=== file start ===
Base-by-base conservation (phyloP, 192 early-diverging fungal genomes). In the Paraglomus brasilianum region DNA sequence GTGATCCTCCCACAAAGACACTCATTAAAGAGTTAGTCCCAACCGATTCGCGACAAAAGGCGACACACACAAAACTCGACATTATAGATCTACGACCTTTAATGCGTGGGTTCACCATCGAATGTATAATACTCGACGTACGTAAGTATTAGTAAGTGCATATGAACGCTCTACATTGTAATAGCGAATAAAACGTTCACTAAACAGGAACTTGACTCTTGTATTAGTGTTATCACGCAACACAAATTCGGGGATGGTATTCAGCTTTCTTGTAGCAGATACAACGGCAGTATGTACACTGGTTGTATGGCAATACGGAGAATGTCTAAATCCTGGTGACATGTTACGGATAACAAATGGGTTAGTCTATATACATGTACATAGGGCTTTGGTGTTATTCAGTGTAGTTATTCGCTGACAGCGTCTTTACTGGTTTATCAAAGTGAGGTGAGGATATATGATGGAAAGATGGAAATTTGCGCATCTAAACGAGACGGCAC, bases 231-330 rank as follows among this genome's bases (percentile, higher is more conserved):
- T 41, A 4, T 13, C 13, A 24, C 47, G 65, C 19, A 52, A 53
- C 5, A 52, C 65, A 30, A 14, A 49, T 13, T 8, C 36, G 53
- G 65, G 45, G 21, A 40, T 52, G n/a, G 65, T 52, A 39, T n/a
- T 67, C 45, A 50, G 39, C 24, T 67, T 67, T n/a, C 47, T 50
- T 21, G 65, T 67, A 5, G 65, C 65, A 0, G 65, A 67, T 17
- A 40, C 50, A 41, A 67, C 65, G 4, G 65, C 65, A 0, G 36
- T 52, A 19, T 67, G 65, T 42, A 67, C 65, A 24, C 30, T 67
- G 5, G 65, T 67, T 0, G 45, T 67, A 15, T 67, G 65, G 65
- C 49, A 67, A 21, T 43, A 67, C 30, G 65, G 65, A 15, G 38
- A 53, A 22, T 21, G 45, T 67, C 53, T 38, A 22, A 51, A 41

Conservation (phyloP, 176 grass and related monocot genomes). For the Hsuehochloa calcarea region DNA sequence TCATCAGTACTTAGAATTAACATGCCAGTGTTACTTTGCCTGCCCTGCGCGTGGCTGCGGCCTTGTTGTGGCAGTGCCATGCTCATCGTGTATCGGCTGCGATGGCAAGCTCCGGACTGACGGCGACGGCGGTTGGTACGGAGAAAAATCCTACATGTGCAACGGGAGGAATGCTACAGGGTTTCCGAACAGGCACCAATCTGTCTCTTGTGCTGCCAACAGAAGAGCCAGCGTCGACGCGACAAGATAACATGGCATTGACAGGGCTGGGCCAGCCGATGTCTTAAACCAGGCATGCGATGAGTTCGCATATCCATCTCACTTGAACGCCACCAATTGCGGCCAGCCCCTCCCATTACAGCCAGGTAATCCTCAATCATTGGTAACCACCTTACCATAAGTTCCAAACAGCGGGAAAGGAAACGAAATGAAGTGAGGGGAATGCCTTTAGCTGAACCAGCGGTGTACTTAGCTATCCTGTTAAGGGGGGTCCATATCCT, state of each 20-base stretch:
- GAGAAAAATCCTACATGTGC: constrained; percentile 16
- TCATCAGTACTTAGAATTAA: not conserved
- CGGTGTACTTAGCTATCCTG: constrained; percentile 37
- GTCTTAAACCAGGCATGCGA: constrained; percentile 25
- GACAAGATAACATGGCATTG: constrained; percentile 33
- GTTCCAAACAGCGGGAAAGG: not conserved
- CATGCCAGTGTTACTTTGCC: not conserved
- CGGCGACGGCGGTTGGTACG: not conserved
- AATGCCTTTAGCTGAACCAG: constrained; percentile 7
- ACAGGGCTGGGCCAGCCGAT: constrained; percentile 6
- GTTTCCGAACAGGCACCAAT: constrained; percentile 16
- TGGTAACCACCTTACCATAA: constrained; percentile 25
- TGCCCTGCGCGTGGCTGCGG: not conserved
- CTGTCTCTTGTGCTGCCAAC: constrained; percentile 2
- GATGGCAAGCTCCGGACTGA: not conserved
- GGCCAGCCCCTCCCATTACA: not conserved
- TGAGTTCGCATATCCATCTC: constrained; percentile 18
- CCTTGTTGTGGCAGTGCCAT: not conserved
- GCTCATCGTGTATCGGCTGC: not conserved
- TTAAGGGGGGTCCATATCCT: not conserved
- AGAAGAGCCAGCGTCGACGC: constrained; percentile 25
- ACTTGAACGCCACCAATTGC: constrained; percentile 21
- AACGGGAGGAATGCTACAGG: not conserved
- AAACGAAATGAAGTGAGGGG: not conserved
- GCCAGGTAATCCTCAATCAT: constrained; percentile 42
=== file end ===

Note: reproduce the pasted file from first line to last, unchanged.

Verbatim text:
Base-by-base conservation (phyloP, 192 early-diverging fungal genomes). In the Paraglomus brasilianum region DNA sequence GTGATCCTCCCACAAAGACACTCATTAAAGAGTTAGTCCCAACCGATTCGCGACAAAAGGCGACACACACAAAACTCGACATTATAGATCTACGACCTTTAATGCGTGGGTTCACCATCGAATGTATAATACTCGACGTACGTAAGTATTAGTAAGTGCATATGAACGCTCTACATTGTAATAGCGAATAAAACGTTCACTAAACAGGAACTTGACTCTTGTATTAGTGTTATCACGCAACACAAATTCGGGGATGGTATTCAGCTTTCTTGTAGCAGATACAACGGCAGTATGTACACTGGTTGTATGGCAATACGGAGAATGTCTAAATCCTGGTGACATGTTACGGATAACAAATGGGTTAGTCTATATACATGTACATAGGGCTTTGGTGTTATTCAGTGTAGTTATTCGCTGACAGCGTCTTTACTGGTTTATCAAAGTGAGGTGAGGATATATGATGGAAAGATGGAAATTTGCGCATCTAAACGAGACGGCAC, bases 231-330 rank as follows among this genome's bases (percentile, higher is more conserved):
- T 41, A 4, T 13, C 13, A 24, C 47, G 65, C 19, A 52, A 53
- C 5, A 52, C 65, A 30, A 14, A 49, T 13, T 8, C 36, G 53
- G 65, G 45, G 21, A 40, T 52, G n/a, G 65, T 52, A 39, T n/a
- T 67, C 45, A 50, G 39, C 24, T 67, T 67, T n/a, C 47, T 50
- T 21, G 65, T 67, A 5, G 65, C 65, A 0, G 65, A 67, T 17
- A 40, C 50, A 41, A 67, C 65, G 4, G 65, C 65, A 0, G 36
- T 52, A 19, T 67, G 65, T 42, A 67, C 65, A 24, C 30, T 67
- G 5, G 65, T 67, T 0, G 45, T 67, A 15, T 67, G 65, G 65
- C 49, A 67, A 21, T 43, A 67, C 30, G 65, G 65, A 15, G 38
- A 53, A 22, T 21, G 45, T 67, C 53, T 38, A 22, A 51, A 41

Conservation (phyloP, 176 grass and related monocot genomes). For the Hsuehochloa calcarea region DNA sequence TCATCAGTACTTAGAATTAACATGCCAGTGTTACTTTGCCTGCCCTGCGCGTGGCTGCGGCCTTGTTGTGGCAGTGCCATGCTCATCGTGTATCGGCTGCGATGGCAAGCTCCGGACTGACGGCGACGGCGGTTGGTACGGAGAAAAATCCTACATGTGCAACGGGAGGAATGCTACAGGGTTTCCGAACAGGCACCAATCTGTCTCTTGTGCTGCCAACAGAAGAGCCAGCGTCGACGCGACAAGATAACATGGCATTGACAGGGCTGGGCCAGCCGATGTCTTAAACCAGGCATGCGATGAGTTCGCATATCCATCTCACTTGAACGCCACCAATTGCGGCCAGCCCCTCCCATTACAGCCAGGTAATCCTCAATCATTGGTAACCACCTTACCATAAGTTCCAAACAGCGGGAAAGGAAACGAAATGAAGTGAGGGGAATGCCTTTAGCTGAACCAGCGGTGTACTTAGCTATCCTGTTAAGGGGGGTCCATATCCT, state of each 20-base stretch:
- GAGAAAAATCCTACATGTGC: constrained; percentile 16
- TCATCAGTACTTAGAATTAA: not conserved
- CGGTGTACTTAGCTATCCTG: constrained; percentile 37
- GTCTTAAACCAGGCATGCGA: constrained; percentile 25
- GACAAGATAACATGGCATTG: constrained; percentile 33
- GTTCCAAACAGCGGGAAAGG: not conserved
- CATGCCAGTGTTACTTTGCC: not conserved
- CGGCGACGGCGGTTGGTACG: not conserved
- AATGCCTTTAGCTGAACCAG: constrained; percentile 7
- ACAGGGCTGGGCCAGCCGAT: constrained; percentile 6
- GTTTCCGAACAGGCACCAAT: constrained; percentile 16
- TGGTAACCACCTTACCATAA: constrained; percentile 25
- TGCCCTGCGCGTGGCTGCGG: not conserved
- CTGTCTCTTGTGCTGCCAAC: constrained; percentile 2
- GATGGCAAGCTCCGGACTGA: not conserved
- GGCCAGCCCCTCCCATTACA: not conserved
- TGAGTTCGCATATCCATCTC: constrained; percentile 18
- CCTTGTTGTGGCAGTGCCAT: not conserved
- GCTCATCGTGTATCGGCTGC: not conserved
- TTAAGGGGGGTCCATATCCT: not conserved
- AGAAGAGCCAGCGTCGACGC: constrained; percentile 25
- ACTTGAACGCCACCAATTGC: constrained; percentile 21
- AACGGGAGGAATGCTACAGG: not conserved
- AAACGAAATGAAGTGAGGGG: not conserved
- GCCAGGTAATCCTCAATCAT: constrained; percentile 42